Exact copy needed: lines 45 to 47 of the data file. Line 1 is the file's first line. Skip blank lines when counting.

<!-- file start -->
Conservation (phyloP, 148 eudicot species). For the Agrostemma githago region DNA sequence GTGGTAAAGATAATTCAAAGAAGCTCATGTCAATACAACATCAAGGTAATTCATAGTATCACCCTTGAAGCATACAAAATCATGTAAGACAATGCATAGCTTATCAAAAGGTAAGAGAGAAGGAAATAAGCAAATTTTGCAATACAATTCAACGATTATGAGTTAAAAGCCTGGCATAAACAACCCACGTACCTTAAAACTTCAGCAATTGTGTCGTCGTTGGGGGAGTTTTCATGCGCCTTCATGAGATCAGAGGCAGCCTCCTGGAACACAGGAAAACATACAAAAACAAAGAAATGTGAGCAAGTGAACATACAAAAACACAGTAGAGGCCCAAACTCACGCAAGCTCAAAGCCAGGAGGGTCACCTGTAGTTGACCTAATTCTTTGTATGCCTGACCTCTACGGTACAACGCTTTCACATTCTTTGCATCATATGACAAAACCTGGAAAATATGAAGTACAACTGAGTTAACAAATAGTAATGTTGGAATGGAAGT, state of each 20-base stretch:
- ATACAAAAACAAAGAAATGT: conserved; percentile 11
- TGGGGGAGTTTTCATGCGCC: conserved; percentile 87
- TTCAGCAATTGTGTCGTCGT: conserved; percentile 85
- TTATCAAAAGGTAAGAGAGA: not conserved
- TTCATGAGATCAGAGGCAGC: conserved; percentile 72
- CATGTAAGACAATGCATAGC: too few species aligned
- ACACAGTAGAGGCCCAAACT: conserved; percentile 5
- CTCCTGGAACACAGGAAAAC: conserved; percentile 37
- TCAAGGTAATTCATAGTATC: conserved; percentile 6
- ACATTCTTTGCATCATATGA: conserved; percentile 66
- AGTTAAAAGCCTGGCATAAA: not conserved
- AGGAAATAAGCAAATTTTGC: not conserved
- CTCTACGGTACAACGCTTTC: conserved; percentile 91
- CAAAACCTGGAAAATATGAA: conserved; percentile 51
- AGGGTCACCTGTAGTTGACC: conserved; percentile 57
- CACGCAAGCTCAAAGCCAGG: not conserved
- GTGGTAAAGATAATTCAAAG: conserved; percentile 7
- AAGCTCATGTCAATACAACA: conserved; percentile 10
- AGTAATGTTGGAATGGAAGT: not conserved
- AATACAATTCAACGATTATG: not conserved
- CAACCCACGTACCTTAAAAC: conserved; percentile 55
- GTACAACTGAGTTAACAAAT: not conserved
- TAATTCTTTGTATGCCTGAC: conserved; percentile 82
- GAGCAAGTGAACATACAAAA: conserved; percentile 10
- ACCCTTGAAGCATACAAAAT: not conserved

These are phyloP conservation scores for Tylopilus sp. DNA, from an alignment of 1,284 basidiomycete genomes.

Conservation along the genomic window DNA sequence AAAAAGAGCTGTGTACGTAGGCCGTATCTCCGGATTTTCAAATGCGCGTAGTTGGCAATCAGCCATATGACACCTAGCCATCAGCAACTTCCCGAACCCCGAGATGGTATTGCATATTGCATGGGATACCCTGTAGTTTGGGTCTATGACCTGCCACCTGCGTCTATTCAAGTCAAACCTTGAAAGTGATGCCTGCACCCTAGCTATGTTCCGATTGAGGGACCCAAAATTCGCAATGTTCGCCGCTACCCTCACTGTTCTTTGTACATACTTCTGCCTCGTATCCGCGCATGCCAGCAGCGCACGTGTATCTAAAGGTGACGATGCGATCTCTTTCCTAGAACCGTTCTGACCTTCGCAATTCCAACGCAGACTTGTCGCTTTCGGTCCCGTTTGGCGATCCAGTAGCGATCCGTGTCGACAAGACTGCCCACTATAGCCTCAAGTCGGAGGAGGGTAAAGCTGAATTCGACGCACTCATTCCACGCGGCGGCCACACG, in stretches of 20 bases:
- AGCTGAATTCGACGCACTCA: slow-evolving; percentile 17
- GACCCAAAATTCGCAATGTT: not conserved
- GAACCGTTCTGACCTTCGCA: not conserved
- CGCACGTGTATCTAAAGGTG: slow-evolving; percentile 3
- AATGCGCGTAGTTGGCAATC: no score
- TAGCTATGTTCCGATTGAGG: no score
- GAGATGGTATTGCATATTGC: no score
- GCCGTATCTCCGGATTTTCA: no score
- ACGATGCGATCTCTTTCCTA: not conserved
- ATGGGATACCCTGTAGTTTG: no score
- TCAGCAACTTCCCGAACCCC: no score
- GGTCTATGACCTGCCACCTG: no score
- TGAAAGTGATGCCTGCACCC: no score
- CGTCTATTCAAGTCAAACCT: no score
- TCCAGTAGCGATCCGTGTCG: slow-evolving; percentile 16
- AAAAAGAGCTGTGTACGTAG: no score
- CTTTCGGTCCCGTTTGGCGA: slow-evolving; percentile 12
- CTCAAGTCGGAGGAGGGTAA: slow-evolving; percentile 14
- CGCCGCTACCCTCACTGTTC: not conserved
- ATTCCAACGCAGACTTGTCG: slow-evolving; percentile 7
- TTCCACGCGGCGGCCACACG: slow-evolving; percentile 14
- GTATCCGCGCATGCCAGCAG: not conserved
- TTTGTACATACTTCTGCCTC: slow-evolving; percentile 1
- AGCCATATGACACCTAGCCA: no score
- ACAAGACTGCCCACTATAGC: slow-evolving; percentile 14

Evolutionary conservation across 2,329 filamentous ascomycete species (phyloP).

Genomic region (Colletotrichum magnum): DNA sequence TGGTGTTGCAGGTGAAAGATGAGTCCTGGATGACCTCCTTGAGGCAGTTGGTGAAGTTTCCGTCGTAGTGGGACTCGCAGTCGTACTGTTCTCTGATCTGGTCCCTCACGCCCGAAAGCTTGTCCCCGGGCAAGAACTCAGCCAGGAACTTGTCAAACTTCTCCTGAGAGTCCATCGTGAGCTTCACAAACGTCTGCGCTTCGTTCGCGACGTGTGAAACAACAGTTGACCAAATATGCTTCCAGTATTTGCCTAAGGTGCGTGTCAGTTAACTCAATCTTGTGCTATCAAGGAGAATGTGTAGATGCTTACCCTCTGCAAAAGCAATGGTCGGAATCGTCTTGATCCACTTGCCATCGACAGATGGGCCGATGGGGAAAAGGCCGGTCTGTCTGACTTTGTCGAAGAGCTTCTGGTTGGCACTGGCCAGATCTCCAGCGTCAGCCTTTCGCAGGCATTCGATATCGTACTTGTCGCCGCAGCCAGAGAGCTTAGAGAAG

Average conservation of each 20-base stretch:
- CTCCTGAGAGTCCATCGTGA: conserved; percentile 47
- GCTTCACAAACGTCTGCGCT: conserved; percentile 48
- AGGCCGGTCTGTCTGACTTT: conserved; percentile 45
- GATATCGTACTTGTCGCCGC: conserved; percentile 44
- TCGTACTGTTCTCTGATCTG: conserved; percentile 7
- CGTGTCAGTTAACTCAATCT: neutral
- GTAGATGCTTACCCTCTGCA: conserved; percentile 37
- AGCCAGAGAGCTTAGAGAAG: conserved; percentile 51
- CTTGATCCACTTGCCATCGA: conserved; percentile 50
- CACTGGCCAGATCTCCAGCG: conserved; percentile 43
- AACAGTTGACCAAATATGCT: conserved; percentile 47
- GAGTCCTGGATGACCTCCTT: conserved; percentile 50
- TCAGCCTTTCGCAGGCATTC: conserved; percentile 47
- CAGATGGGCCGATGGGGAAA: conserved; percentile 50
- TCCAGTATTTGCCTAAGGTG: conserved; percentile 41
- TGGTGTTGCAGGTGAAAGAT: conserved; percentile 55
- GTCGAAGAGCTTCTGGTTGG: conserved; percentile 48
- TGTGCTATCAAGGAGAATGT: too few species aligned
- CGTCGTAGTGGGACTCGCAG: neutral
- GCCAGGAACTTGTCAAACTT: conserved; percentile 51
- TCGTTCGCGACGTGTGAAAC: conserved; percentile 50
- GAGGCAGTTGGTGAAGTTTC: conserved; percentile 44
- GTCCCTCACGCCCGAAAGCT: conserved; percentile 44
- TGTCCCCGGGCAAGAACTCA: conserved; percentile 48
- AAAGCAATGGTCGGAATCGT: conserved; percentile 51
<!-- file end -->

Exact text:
- CTTTCGGTCCCGTTTGGCGA: slow-evolving; percentile 12
- CTCAAGTCGGAGGAGGGTAA: slow-evolving; percentile 14
- CGCCGCTACCCTCACTGTTC: not conserved